Cabdrivers and company owners, giving impassioned pleas for economic help, called inadequate a proposed 40-cent-per-ride increase presented by the D.C. Taxicab Commission at a public hearing yesterday.

Those in the standing-room-only crowd who supported a larger, per-zone fare increase were enthusiastically applauded.

The proposed interim rate increase presented by the commission for public comment was a compromise reached by some commission members and Chairman Arrington L. Dixon in November after months of political bickering and turf battles. At the time, Dixon said he accepted the per-ride proposal instead of a staff-recommended zone increase get the commission to act on a fare increase.

The 40-cent-per-ride proposal received little support as company owners and drivers argued that, having waited 2 1/2 years since the last fare increase, they deserved more money. Also, drivers are concerned about offsetting an expected mandatory insurance increase of $754 a year per driver that may go into effect as soon as January.

"Don't throw me a bone," said cabdriver Vance Gay as other drivers applauded. "Give me the whole meal. You can keep your 40 cents."

Gay and other speakers said they were concerned that the approval of an interim increase would slow the commission's move to grant a permanent increase. The commission, in turn, is hoping that an interim increase will help cabdrivers keep up with increased expenses while the commission does a full study on industry needs. The study is expected to take about a year.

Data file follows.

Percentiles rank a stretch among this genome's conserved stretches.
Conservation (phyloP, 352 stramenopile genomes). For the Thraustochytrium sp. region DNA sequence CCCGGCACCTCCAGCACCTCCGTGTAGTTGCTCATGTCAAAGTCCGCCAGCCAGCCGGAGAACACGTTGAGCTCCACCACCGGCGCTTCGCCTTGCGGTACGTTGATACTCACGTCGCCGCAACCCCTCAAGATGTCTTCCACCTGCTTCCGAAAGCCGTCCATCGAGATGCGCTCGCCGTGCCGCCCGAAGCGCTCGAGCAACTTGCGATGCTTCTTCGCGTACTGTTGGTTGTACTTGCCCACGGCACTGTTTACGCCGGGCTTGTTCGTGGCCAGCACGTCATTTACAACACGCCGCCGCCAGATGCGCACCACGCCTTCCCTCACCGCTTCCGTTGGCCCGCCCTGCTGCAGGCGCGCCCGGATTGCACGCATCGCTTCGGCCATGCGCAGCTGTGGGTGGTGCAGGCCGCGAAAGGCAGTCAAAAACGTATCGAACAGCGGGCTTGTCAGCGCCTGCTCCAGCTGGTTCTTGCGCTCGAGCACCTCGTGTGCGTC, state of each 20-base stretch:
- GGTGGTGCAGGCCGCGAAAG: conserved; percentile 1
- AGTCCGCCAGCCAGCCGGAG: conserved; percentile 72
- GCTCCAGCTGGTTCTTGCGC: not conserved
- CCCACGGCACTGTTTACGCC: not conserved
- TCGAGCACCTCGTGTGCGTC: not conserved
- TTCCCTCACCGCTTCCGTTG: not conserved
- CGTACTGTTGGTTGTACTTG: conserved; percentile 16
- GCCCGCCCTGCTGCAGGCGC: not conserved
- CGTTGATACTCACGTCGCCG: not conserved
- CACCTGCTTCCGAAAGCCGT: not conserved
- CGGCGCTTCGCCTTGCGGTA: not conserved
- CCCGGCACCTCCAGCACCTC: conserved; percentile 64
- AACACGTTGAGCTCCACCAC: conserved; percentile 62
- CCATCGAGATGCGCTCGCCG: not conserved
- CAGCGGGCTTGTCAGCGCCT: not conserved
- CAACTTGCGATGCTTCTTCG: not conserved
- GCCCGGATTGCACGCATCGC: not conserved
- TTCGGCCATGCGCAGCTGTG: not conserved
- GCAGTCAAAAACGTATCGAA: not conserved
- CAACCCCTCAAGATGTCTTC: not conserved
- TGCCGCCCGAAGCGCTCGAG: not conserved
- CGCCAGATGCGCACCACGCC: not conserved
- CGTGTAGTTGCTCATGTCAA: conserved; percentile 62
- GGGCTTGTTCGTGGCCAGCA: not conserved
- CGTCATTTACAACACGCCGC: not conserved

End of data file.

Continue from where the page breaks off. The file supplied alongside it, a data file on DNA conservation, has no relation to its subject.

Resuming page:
No decision will be made for at least six weeks on what, if any, interim rate increase will be granted, according to commission spokesman David Watson. Comments will be accepted until Dec. 13. The commission will meet in January, when it is expected to vote on a fare increase. It is required to give proposals from yesterday's hearing "great weight" if the proposals are supported by factual material, Watson said.

Dan Smith, owner of about a dozen cab companies, made a joint proposal with three other cab company owners for a 23 percent increase per zone, which would add 30 cents to a single-zone ride and as much as $1.85 for crossing eight zones. An eight-zone ride would take a driver fron one end of the District to the other.

Smith bolstered the proposal with documents covering the cost of buying and maintaining cabs, the increased cost of gas and oil and the fees cabbies pay to drive for a company and to use company radios.

Smith attacked the commission proposal as "not supported by adequate findings of fact."

The only speaker to support the commission proposal was Fred Matthews, manager of Globe Cab Co. and the executive secretary of The Taxicab Industry Group. Matthews said the group represented 4,000 to 5,000 drivers in the city.